Kitchen Garden

Discarding Recipes

Blue Spruce tree, April 27, 2021.

As we enter the spring harvest season the food we prepare in the kitchen gets different. There is an improvised quality to everything because in turning away from the pantry, ice box and freezer, fresh ingredients are incorporated into most every meal. It creates variation and deliciousness.

Our dinner stir fry included Bok Choy, cutting celery and spring garlic. This morning’s breakfast was a pan casserole using leftover rice, Kogi and Broccoli Raab. All of these vegetables were from our spring share at the farm. I take advantage of their high tunnels for early greens.

On my daily garden walkabout I checked under the row cover and everything’s doing well. In fact, it is some of the best-looking lettuce I remember growing. I need to learn to grow better lettuce and after a couple of days, it looks promising for this year.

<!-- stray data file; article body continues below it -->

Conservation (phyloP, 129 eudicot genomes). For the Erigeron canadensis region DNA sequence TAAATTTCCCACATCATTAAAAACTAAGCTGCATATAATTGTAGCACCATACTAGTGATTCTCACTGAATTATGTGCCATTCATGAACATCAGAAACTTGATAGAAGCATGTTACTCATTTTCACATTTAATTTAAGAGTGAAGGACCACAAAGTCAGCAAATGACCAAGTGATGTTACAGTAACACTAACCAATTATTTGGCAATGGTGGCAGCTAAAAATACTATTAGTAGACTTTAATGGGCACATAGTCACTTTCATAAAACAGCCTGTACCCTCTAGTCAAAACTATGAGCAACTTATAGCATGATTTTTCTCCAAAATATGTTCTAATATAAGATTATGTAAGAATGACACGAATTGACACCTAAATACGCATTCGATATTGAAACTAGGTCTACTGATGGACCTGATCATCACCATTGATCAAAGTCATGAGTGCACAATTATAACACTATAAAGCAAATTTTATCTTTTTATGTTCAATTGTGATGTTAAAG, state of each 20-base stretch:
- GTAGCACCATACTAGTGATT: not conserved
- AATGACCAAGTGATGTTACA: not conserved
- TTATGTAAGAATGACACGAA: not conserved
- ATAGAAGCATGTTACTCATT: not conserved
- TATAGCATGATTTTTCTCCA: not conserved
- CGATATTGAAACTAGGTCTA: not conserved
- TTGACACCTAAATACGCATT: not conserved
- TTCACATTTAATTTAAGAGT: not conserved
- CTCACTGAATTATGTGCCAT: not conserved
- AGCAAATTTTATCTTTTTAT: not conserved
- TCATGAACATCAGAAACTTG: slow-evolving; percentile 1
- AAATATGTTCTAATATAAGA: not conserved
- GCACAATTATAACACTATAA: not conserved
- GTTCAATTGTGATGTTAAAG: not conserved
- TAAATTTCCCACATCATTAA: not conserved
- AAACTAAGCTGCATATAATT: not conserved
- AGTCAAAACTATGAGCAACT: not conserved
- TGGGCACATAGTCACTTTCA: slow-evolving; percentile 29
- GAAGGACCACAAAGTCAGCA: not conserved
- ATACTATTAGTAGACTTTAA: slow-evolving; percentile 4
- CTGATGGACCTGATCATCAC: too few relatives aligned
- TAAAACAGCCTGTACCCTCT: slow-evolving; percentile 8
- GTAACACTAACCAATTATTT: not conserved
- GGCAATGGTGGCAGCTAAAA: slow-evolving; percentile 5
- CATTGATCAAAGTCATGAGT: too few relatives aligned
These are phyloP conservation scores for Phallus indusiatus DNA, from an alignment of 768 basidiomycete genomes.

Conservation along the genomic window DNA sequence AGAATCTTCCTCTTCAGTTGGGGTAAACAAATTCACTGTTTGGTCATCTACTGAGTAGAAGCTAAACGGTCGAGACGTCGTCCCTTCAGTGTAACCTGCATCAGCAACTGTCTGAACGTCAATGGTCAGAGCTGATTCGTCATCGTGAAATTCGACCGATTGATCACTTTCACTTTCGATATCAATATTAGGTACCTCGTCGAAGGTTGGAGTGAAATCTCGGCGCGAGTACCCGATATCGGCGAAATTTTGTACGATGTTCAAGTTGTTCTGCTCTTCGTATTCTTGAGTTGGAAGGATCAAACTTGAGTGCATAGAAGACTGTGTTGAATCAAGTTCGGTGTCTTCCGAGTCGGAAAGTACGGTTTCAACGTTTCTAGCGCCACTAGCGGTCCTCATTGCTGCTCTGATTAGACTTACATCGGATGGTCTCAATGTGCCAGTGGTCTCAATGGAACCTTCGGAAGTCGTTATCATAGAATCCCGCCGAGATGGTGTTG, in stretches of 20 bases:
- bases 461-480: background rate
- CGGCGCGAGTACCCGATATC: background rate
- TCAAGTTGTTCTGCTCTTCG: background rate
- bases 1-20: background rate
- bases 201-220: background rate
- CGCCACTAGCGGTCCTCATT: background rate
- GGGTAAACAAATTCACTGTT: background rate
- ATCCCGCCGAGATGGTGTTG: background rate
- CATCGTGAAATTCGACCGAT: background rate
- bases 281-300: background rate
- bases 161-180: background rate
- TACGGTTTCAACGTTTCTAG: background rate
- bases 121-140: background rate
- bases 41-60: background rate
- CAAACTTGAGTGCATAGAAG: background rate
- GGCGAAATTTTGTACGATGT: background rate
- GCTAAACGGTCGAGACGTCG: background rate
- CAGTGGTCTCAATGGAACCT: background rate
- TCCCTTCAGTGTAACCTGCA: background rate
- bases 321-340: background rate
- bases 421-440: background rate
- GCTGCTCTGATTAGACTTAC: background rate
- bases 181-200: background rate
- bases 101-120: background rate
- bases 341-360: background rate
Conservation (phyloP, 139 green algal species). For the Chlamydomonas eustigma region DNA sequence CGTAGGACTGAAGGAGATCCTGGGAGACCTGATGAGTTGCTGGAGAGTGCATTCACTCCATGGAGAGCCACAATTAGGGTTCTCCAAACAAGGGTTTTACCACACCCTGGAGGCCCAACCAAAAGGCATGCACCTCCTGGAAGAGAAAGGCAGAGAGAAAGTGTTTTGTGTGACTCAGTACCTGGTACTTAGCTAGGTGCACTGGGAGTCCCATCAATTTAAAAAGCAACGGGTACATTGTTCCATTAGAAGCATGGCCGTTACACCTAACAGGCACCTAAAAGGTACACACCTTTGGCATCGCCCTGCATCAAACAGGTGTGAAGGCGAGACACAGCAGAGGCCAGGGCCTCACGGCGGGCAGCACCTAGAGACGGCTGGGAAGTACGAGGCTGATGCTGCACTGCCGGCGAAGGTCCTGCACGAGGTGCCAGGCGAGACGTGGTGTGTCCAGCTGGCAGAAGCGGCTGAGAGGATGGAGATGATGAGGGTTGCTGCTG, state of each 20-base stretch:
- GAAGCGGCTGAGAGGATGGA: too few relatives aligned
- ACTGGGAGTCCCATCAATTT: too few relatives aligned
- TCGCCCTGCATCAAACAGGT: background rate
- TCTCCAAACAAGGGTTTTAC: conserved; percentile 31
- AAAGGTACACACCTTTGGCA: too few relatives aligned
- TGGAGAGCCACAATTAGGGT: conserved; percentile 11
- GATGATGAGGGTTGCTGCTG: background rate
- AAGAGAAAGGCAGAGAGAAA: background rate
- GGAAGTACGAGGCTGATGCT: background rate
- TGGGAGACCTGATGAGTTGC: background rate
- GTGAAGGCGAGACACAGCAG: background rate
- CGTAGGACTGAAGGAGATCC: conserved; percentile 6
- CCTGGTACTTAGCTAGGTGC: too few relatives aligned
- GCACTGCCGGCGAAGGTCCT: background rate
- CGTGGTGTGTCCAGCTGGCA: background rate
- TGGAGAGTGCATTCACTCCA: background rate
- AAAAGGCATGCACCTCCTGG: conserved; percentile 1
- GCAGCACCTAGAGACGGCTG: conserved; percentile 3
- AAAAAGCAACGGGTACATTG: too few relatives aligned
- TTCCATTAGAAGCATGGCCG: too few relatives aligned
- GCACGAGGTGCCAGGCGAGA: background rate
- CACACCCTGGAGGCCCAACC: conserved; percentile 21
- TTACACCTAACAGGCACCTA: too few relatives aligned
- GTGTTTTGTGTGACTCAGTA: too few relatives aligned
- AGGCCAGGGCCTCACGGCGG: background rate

I cut back the dead leaves from the recent frost on broccoli, kale and collards yesterday. They all are regenerating and ultimately survived the frost. I added mustard greens to the row and will wait until after last frost to add chard plants. looks like there will be no shortage of kitchen greens.

The frost killed most of a row of yellow onions so I replanted. This morning the new starts look well. Onions are such an important part of our cuisine, they warrant careful attention.

Celery, leeks, and a patch of spring onions survived transplant and I need to mulch. The lawn is at a point to mow: the first clippings will mulch the celery. There are never enough grass clippings.

Like last night’s stir fry the recipe book is out the window as we live in each moment. I’ve been cooking enough to know what to do, which ingredients to leverage in our cuisine. An anthropologist might be able to describe what I do better. I don’t feel any urge to do much that doesn’t come naturally and based on long learning. Don’t need recipes for that.